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Welcome back to the LocalHarvest newsletter.
I like to wring every drop of goodness out of summer’s abundance. Last month I wrote about making the most of your summer produce in the kitchen, and this month I ‘m thinking about how to get the most out of your CSA. My notes for this article originally approached the subject from a different angle, “how to be a good CSA member.” When I started digging in, though, I realized that they amount to the same thing. At its best, a CSA creates a mutually beneficial relationship between you and your farmer. Cooperation, connection, and full bellies all around.
Like any relationship, a CSA takes some work. Here are a few things you can do to have an excellent experience as a CSA member, now or in the future.
Familiarize yourself with what grows when.
Many of us have gotten so used to grocery store shopping that we don’t know what month the local tomatoes get ripe. This lack of knowledge can lead to disappointment and unfounded criticism of the farmer. If you’re new to seasonal eating, it’s a good idea to ask your farmer for a list of what kinds of foods to expect when, so you can pace your anticipation.
Make peace with visits to the produce aisle.
Most CSA members supplement their CSA box with a few items from the produce aisle, as many families want to eat more fruit than is provided in their box, or find they need more staples like onions and garlic. CSA manager JoanE Marrero from J.R. Organics in Escondido, CA, finds that some people get frustrated because they do not get the same array of produce available at a grocery store. Most people find themselves eating a wider variety of vegetables with a CSA, but if you find yourself missing some of what you’re used to getting at the supermarket, by all means supplement.
Read the policies.
Each CSA operates a little bit differently when it comes to refunds, vacation policies, pick-up procedures, and the like. Part of being happy with your CSA and being a good CSA member is knowing and respecting the way things are run.
Get to know your farmer and the farm.
Farmer John Peterson of Angelic Organics in Caledonia, IL, appreciates CSA members who look beyond the food and become interested in the farm itself. “The food is just the result of the farm; it’s the overflow from the farm. The most important thing is the farm itself,” he says. He recommends that CSA members allow themselves to be curious about the people who live and work on the farm, the culture of the farm, how the work is done there, and what it’s like for those who do it.
Talk to your farmer.
After enjoying the great food, this is probably the most important aspect of getting the most out of your CSA experience. Talking with the people who run your CSA is what takes the experience beyond the transactional and creates that sense of belonging to the farm that so many CSA members value. It also offers the opportunity for mutual understanding and that can nip any potential frustrations in the bud. JoanE Marrero emphasizes the importance of communication: “The contents of our boxes are guaranteed. If for any reason, someone is unhappy with an item, we happily offer replacements. Since we are dealing with highly perishable items, there is bound to be spoilage at one time or another. When this happens, some subscribers who are not aware of our guarantee are disappointed and decide to discontinue with the program without sending any feedback. Those who do communicate are given replacements, and as they continue with the program, realize that the majority of the time the box contents are in excellent condition.” Talking helps.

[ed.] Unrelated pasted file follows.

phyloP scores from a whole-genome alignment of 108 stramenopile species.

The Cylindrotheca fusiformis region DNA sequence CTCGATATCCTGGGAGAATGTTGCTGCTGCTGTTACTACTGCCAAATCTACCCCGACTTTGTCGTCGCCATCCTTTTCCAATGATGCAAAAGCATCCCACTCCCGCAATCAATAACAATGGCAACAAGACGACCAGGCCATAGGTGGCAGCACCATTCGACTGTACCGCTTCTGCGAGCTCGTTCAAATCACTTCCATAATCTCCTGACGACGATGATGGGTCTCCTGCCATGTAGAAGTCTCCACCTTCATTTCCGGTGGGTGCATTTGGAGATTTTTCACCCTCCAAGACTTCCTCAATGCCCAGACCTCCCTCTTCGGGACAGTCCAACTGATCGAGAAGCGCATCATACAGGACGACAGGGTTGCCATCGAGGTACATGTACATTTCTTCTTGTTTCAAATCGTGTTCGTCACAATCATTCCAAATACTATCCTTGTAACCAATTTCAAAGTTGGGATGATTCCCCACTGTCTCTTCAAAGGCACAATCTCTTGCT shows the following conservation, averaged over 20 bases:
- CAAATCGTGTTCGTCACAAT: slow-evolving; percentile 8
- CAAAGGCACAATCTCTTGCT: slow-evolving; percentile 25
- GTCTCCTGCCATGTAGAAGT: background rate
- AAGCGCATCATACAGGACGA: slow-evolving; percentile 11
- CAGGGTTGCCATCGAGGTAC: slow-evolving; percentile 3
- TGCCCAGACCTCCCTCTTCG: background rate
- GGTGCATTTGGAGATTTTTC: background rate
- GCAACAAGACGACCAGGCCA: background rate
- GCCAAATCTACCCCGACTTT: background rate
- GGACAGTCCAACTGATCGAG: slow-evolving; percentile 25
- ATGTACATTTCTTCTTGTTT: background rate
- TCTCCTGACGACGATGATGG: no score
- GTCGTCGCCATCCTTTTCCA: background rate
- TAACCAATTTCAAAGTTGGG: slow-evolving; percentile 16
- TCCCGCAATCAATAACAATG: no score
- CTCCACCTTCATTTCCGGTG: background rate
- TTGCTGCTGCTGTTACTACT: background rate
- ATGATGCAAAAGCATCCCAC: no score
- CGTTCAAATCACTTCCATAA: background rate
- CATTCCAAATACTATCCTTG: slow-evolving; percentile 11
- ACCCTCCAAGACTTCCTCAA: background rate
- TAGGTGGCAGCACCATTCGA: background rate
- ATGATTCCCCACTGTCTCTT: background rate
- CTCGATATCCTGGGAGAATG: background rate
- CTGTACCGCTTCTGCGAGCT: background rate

But not an hour before the delivery.
Kerry Glendening, LocalHarvest’s site coordinator, has noticed that many of people’s complaints about CSAs result from members trying to make last minute changes to their delivery and being disappointed when farmers can’t honor them. In the hours before a CSA delivery, farmers feel a lot like you do in the hours before your entire extended family arrives for Thanksgiving dinner. Imagine Aunt Ethel calling while you’re stirring the gravy to say that Cousin Yvette needs a special meal, please. Timing is everything. Many farmers may not be able to respond to last minute requests, but are often able to be flexible with more notice.
Getting the most out of your CSA and being a good CSA member comes down to having realistic expectations, getting to know your farmers, and talking with them right away if something is amiss. We encourage you to utilize the farm review feature on LocalHarvest.org to let others know about your experience with your CSA and other local farms.
The ideas are geared toward current CSA members. If you’re considering of signing up for a CSA we have an article with some suggestions about how to choose one. And if you get your produce at a farmers market rather than through a CSA, I’ll be writing about farmers markets next month!
Until next time, take good care and eat well.